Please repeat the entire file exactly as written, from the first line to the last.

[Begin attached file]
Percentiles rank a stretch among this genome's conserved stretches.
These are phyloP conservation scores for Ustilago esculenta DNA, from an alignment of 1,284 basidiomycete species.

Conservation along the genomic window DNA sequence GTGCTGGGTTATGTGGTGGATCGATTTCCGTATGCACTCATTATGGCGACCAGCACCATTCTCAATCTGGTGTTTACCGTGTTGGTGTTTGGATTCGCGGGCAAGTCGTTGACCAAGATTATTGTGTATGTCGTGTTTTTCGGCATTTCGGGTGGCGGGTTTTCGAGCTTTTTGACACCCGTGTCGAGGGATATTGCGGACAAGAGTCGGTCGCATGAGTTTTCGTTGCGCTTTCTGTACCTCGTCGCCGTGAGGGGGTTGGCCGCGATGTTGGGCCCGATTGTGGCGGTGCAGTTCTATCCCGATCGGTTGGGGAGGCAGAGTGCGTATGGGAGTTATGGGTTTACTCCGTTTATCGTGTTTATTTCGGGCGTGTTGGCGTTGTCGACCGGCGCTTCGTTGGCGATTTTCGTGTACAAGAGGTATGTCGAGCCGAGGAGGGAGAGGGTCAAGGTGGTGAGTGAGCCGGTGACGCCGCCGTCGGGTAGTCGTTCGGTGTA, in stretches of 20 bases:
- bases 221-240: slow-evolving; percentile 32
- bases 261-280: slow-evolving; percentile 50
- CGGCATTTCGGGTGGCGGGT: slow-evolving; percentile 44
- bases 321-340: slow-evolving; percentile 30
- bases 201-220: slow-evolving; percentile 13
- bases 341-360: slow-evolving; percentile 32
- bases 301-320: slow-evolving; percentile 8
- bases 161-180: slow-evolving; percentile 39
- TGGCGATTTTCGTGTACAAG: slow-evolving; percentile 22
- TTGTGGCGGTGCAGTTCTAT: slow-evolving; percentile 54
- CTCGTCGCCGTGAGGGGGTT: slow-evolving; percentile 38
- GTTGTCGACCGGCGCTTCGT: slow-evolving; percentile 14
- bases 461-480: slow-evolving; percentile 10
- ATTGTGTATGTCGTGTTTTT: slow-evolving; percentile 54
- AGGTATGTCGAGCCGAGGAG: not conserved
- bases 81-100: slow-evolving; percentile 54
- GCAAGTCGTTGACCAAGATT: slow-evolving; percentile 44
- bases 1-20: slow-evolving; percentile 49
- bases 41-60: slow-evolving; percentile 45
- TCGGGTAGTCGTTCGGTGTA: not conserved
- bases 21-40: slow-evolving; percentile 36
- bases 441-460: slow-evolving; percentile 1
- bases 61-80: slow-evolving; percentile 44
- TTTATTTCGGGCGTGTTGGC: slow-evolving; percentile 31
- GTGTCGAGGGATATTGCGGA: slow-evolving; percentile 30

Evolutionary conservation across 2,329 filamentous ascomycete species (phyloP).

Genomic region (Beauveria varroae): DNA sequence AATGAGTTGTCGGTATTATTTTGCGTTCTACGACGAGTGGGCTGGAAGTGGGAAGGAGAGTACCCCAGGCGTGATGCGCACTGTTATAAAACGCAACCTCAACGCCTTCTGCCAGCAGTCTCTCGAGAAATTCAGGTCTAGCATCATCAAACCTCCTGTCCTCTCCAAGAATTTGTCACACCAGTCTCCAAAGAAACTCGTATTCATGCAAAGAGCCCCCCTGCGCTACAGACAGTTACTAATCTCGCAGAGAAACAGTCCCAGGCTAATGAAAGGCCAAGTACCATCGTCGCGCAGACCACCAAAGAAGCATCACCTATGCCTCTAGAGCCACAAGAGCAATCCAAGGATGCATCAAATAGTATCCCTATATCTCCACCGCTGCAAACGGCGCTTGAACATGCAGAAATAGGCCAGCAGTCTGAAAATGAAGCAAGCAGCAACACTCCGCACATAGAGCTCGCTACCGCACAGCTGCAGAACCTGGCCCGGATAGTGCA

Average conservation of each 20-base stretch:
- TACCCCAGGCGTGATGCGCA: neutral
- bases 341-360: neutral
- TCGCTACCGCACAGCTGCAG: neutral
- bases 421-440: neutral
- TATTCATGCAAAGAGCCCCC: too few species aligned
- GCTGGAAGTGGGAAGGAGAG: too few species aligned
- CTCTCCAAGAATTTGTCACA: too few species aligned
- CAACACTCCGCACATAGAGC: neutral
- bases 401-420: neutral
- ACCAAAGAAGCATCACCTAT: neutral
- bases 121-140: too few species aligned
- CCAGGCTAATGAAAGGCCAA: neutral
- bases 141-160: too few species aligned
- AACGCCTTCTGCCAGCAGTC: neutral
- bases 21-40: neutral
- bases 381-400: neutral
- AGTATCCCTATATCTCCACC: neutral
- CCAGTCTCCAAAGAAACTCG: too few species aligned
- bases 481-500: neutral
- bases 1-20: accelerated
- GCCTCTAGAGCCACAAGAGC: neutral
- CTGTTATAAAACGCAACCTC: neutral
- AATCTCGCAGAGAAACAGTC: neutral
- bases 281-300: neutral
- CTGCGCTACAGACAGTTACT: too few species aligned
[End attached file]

Percentiles rank a stretch among this genome's conserved stretches.
These are phyloP conservation scores for Ustilago esculenta DNA, from an alignment of 1,284 basidiomycete species.

Conservation along the genomic window DNA sequence GTGCTGGGTTATGTGGTGGATCGATTTCCGTATGCACTCATTATGGCGACCAGCACCATTCTCAATCTGGTGTTTACCGTGTTGGTGTTTGGATTCGCGGGCAAGTCGTTGACCAAGATTATTGTGTATGTCGTGTTTTTCGGCATTTCGGGTGGCGGGTTTTCGAGCTTTTTGACACCCGTGTCGAGGGATATTGCGGACAAGAGTCGGTCGCATGAGTTTTCGTTGCGCTTTCTGTACCTCGTCGCCGTGAGGGGGTTGGCCGCGATGTTGGGCCCGATTGTGGCGGTGCAGTTCTATCCCGATCGGTTGGGGAGGCAGAGTGCGTATGGGAGTTATGGGTTTACTCCGTTTATCGTGTTTATTTCGGGCGTGTTGGCGTTGTCGACCGGCGCTTCGTTGGCGATTTTCGTGTACAAGAGGTATGTCGAGCCGAGGAGGGAGAGGGTCAAGGTGGTGAGTGAGCCGGTGACGCCGCCGTCGGGTAGTCGTTCGGTGTA, in stretches of 20 bases:
- bases 221-240: slow-evolving; percentile 32
- bases 261-280: slow-evolving; percentile 50
- CGGCATTTCGGGTGGCGGGT: slow-evolving; percentile 44
- bases 321-340: slow-evolving; percentile 30
- bases 201-220: slow-evolving; percentile 13
- bases 341-360: slow-evolving; percentile 32
- bases 301-320: slow-evolving; percentile 8
- bases 161-180: slow-evolving; percentile 39
- TGGCGATTTTCGTGTACAAG: slow-evolving; percentile 22
- TTGTGGCGGTGCAGTTCTAT: slow-evolving; percentile 54
- CTCGTCGCCGTGAGGGGGTT: slow-evolving; percentile 38
- GTTGTCGACCGGCGCTTCGT: slow-evolving; percentile 14
- bases 461-480: slow-evolving; percentile 10
- ATTGTGTATGTCGTGTTTTT: slow-evolving; percentile 54
- AGGTATGTCGAGCCGAGGAG: not conserved
- bases 81-100: slow-evolving; percentile 54
- GCAAGTCGTTGACCAAGATT: slow-evolving; percentile 44
- bases 1-20: slow-evolving; percentile 49
- bases 41-60: slow-evolving; percentile 45
- TCGGGTAGTCGTTCGGTGTA: not conserved
- bases 21-40: slow-evolving; percentile 36
- bases 441-460: slow-evolving; percentile 1
- bases 61-80: slow-evolving; percentile 44
- TTTATTTCGGGCGTGTTGGC: slow-evolving; percentile 31
- GTGTCGAGGGATATTGCGGA: slow-evolving; percentile 30

Evolutionary conservation across 2,329 filamentous ascomycete species (phyloP).

Genomic region (Beauveria varroae): DNA sequence AATGAGTTGTCGGTATTATTTTGCGTTCTACGACGAGTGGGCTGGAAGTGGGAAGGAGAGTACCCCAGGCGTGATGCGCACTGTTATAAAACGCAACCTCAACGCCTTCTGCCAGCAGTCTCTCGAGAAATTCAGGTCTAGCATCATCAAACCTCCTGTCCTCTCCAAGAATTTGTCACACCAGTCTCCAAAGAAACTCGTATTCATGCAAAGAGCCCCCCTGCGCTACAGACAGTTACTAATCTCGCAGAGAAACAGTCCCAGGCTAATGAAAGGCCAAGTACCATCGTCGCGCAGACCACCAAAGAAGCATCACCTATGCCTCTAGAGCCACAAGAGCAATCCAAGGATGCATCAAATAGTATCCCTATATCTCCACCGCTGCAAACGGCGCTTGAACATGCAGAAATAGGCCAGCAGTCTGAAAATGAAGCAAGCAGCAACACTCCGCACATAGAGCTCGCTACCGCACAGCTGCAGAACCTGGCCCGGATAGTGCA

Average conservation of each 20-base stretch:
- TACCCCAGGCGTGATGCGCA: neutral
- bases 341-360: neutral
- TCGCTACCGCACAGCTGCAG: neutral
- bases 421-440: neutral
- TATTCATGCAAAGAGCCCCC: too few species aligned
- GCTGGAAGTGGGAAGGAGAG: too few species aligned
- CTCTCCAAGAATTTGTCACA: too few species aligned
- CAACACTCCGCACATAGAGC: neutral
- bases 401-420: neutral
- ACCAAAGAAGCATCACCTAT: neutral
- bases 121-140: too few species aligned
- CCAGGCTAATGAAAGGCCAA: neutral
- bases 141-160: too few species aligned
- AACGCCTTCTGCCAGCAGTC: neutral
- bases 21-40: neutral
- bases 381-400: neutral
- AGTATCCCTATATCTCCACC: neutral
- CCAGTCTCCAAAGAAACTCG: too few species aligned
- bases 481-500: neutral
- bases 1-20: accelerated
- GCCTCTAGAGCCACAAGAGC: neutral
- CTGTTATAAAACGCAACCTC: neutral
- AATCTCGCAGAGAAACAGTC: neutral
- bases 281-300: neutral
- CTGCGCTACAGACAGTTACT: too few species aligned